UN General Assembly tackles the world food crisis

General Assembly met on
July 18, 2008 to review the status of hunger due to rising food
prices and to recommend immediate, short and long term steps to halt and
reverse the situation. Reports that came in on the eve of the meeting painted a
dim picture of the current and future trends. On its front page, the York Times
reported that soaring grain prices put catfish farms in the
USA on the endangered list. Because farmers are unable
to cope with soaring cost of corn and soybean feed, they were abandoning their
ponds resulting in unemployment and loss of purchasing power with which to buy
food. The reduction in catfish was also contributing to the food shortage. The
Wall Street Journal and Financial Times reported that the
Argentina senate had defeated the government farm tax bill which
had been intended to enable prices to move in line with international prices.

In Nicaragua thousands took to the streets in the capital to
protest against the high cost of living and to demand the resignation of the
country’s president. In
Somalia, it was reported that the number of people in need
of food assistance was expected to rise to 3.5 million by December of 2008. The
report noted that families are increasingly hungry because they cannot afford
to buy food, even if available in the market. Accordingly malnutrition was
increasing with a sharp rise in children being admitted to nutritional
clinics. And in Uganda a report released
by the Uganda Child Rights NGO revealed that over five million children were stunted with
serious cases reported for Acholi and Karamoja regions as well as the districts
of Kabale and Kisoro in south west Uganda.

its meeting on July 17, the United Nations Economic and Social Council heard
reports that small scale farmers were not benefiting from the opportunity
offered by the rise in food prices. The benefits were reaped by unscrupulous
middlemen. Subsequent comments noted that while crises can be considered as
offering opportunities to rebuild a new, it would be unfortunate to present the
desperation of millions of low income and vulnerable people in their struggle
to feed themselves and their families as an opportunity.

presenting his report entitled “Comprehensive Framework for Action (CFA)” to
the General Assembly, the UN Secretary-General stressed that it was a moral
outrage that at least 800 million people were going to bed hungry every night
(the European Union reported a figure of 862 million people). The President of the General Assembly observed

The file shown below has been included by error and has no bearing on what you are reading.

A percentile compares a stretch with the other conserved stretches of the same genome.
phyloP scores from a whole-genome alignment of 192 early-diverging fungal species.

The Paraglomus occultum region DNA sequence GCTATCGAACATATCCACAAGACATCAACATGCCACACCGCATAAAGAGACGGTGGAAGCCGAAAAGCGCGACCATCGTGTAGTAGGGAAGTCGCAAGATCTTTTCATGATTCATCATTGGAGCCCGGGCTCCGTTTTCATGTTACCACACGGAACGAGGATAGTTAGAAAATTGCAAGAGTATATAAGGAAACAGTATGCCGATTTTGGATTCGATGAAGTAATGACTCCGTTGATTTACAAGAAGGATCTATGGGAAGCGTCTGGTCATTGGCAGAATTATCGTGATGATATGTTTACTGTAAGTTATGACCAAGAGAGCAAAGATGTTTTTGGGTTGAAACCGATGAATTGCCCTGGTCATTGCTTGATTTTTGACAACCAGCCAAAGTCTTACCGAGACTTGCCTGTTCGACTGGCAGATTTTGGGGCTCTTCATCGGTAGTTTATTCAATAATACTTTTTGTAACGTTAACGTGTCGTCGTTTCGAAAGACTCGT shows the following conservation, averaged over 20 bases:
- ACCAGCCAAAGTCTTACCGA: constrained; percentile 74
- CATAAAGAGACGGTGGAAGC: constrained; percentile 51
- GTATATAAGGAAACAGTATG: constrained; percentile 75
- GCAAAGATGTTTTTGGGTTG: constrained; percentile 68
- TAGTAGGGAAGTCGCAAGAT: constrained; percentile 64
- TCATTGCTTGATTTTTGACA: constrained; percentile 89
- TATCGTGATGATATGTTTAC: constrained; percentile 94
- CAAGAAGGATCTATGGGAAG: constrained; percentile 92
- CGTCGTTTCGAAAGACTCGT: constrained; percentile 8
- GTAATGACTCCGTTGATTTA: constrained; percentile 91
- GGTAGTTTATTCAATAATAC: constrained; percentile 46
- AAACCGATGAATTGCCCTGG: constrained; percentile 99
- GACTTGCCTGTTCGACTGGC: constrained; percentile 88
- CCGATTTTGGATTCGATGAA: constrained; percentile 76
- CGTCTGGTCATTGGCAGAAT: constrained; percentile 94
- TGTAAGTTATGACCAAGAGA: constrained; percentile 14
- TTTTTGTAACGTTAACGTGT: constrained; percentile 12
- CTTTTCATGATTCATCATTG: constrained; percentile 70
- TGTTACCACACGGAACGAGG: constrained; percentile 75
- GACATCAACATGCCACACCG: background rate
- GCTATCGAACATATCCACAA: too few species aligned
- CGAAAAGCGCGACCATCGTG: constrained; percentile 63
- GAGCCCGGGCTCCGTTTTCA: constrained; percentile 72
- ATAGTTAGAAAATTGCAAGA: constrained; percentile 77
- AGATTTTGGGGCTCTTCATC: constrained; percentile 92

that because of a complex set of factors, more than two billion people world
wide especially in the least developed countries were struggling to survive
because of higher food prices.

General Assembly also learned that the rise in food and oil prices could
trigger stagflation – slowing economic growth and rising inflation and
unemployment – thus severely weakening the economies of up to 75 developing
countries and reducing the GDP by 3 to 10 percent and pushing at least 100 million
people into poverty. “This is why it is an emergency”, the President declared.

review of the factors responsible for the rising food prices showed that they
were many, complex and interrelated. They included diverting food to bio-fuels, dwindling food stocks, the
impact of weather such as droughts and floods, a different composition of the
food basket (meat, eggs, fish and diary products instead of grain) demanded by
the emerging middle class (on average it takes four pounds of grain to produce
one pound of meat), the neglect of agriculture for decades in many developing
countries, preference for cash crops instead of food crops based on comparative
advantage which encouraged developing countries to produce flowers instead of
food crops and to export foodstuffs previously produced for domestic
consumption such as millet, fish and beans and the lack of political will to
use existing science and technology and capital to solve the food problem and
increase the purchasing power of

Assembly then debated the way forward. There were calls that actions to end
hunger should be crafted against the backdrop of the human right to food for
everyone. Further the responsibility for doing so rested with each country
which has the fundamental obligation to develop policies and strategies for
ending hunger according to its circumstances and within the framework of sustainable
development. The immediate, short and long-term recommendations in the
Comprehensive Framework for Action: scaling up food assistance and nutrition
intervention for vulnerable populations, school feeding programs, enhancement
of safety nets, establishment of a global reserve for humanitarian food, promotion
of small holder agriculture through the use of improved and tested seeds and
fertilizers, investments in rural and agricultural institutions and
infrastructure and the elimination of food losses received broad endorsement by
boosting public spending. The improvement of trade and market access to
developed economies and the involvement of NGOs and organizations of civil society
were also stressed. It was also underscored that the crisis required immediate,
coherent and coordinated response with the UN system playing a central role.

developed partners were called upon to increase their contribution so that the
CFA’s estimated expenditure of between $25 to 40 billion per annum can be met.

was suggested that food security and development should be one of the main
priorities of the 63rd regular session of the General Assembly
starting in September, 2008.

erickashambuzi@yahoo.com & www.kashambuzi.com.